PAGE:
What makes someone an effective leader? Arguably, one vital component is being a capable and willing protector of one’s people. Aung San Suu Kyi, the State Counselor of Myanmar and also a Nobel Laureate, is currently failing in this role. She continually chooses to “protect” only the Buddhist majority of Myanmar by supporting the government of Myanmar’s stance that the Rohingya, long time inhabitants of the Rakhine region of Myanmar, are not citizens. Their lack of legal citizenship has been used as justification by the state to perpetrate atrocities against the Rohingya, who are denied civil rights. These atrocities escalated this August when Rohingya militants attacked Burmese security forces. In retaliation, the Burmese military launched a violent crackdown against the Rohingya, killing hundreds of people, and forcing hundreds of thousands to flee into Bangladesh. There is little doubt left that Myanmar has begun a state sanctioned ethnic cleansing of the Rohingya, using the violence perpetrated by a few Rohingya militants to justify the mass slaughter of an ethnic population.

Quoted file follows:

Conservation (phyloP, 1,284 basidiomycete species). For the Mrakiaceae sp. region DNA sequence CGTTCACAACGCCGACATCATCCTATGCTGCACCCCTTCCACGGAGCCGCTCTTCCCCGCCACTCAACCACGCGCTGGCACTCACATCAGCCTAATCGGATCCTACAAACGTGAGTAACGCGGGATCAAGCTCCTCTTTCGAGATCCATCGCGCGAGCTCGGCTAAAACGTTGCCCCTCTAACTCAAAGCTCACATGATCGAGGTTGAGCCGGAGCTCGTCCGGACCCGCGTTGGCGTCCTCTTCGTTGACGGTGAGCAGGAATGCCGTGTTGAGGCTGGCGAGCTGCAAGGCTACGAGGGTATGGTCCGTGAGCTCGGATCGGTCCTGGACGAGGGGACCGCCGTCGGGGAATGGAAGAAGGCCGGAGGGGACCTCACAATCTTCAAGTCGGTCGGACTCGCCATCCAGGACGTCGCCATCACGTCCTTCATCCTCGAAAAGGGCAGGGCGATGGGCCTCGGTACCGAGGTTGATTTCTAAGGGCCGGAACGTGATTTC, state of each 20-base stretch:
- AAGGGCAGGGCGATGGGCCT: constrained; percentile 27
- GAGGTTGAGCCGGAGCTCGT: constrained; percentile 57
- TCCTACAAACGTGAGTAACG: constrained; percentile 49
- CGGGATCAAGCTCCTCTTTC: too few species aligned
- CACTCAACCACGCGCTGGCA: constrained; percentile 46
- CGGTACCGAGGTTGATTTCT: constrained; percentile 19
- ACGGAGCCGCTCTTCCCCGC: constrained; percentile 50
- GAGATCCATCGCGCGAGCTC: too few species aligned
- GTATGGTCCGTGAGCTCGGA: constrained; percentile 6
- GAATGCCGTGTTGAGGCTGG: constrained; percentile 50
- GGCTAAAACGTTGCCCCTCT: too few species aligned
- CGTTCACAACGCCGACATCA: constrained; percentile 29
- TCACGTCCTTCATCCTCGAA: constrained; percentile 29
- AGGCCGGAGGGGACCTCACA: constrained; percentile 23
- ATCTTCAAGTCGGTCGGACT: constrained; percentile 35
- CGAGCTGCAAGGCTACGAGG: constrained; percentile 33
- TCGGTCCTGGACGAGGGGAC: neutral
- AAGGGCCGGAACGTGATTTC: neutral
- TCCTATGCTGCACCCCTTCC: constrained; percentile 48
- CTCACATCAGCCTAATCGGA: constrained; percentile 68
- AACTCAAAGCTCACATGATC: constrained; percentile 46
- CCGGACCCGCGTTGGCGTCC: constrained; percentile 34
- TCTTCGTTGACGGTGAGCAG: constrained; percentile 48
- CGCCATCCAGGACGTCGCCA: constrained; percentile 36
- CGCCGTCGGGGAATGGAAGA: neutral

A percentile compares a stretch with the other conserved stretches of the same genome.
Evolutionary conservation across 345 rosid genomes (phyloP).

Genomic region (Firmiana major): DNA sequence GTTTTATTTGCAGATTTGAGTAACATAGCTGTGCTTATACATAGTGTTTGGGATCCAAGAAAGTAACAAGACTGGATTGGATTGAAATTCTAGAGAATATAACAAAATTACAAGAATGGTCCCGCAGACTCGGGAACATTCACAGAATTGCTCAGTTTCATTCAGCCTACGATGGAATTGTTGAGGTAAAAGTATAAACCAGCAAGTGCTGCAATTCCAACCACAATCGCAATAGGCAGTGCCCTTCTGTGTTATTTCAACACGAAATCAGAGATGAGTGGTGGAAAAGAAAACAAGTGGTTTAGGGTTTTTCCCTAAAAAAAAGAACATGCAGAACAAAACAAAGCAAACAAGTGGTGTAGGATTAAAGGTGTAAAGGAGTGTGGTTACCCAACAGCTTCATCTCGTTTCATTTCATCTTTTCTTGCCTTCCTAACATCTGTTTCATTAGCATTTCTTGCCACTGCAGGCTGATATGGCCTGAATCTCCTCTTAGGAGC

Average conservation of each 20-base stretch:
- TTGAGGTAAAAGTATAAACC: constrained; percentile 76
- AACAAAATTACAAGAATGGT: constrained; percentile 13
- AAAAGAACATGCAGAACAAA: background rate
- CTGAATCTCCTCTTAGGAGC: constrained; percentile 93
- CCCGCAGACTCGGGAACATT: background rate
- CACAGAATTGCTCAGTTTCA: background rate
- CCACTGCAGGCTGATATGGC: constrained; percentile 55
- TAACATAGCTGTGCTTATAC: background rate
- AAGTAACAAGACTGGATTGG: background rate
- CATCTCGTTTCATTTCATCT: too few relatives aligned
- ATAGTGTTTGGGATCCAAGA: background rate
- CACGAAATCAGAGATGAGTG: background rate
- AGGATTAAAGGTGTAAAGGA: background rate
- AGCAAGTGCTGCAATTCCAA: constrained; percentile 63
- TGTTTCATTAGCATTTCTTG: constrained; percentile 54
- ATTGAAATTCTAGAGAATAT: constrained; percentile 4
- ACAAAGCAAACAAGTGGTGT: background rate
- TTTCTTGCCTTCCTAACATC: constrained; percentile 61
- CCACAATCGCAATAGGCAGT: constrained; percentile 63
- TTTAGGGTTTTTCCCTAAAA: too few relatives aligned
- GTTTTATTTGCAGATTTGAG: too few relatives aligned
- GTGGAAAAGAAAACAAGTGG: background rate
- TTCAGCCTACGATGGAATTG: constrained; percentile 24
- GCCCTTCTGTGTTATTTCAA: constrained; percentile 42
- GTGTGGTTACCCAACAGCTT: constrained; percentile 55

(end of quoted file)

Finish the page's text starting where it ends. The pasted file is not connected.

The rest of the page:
My official title during my Spring 2017 teaching appointment at the Global Studies program – Visiting Professor – was in some ways misleading. The University of MN campus was not in any form new to me. I trod its paths as a graduate student back in the seventies, and later as a faculty member in the Classical and Near Eastern Department in the nineties. I was glad to be invited to revisit a familiar turf, not as a momentary visitor, but as a staff member. Embraced by Chair of CHGS, Professor Alejandro Baer, and ever-accommodating Program Coordinator, Jennifer Hammer, I plunged into the University’s old and new teaching routines with a little side splash. Challenges were encountered on unexpected fronts such as the likes of decoding the mechanics of discourse between computers whose compatibility was unnatural – a “Hebrew Speaking” PC and the campus’ Apple lingo. Or the ever-astonishing fact of a May 1st snow storm. Even as a veteran of a dozen winters I was caught by surprise. Perhaps the twenty warm years since I left the campus, and the Israeli scorching sun must have affected my brain’s memory cells. I was also surprised by the sign over the entrance door to Classroom 1-111 on the first floor of Hanson Hall, which read: The Dairy Queen Class. Quite ironic, I thought to myself, for a course on the history of the Holocaust. Evidently no prank, just one coincidence of what life is made of.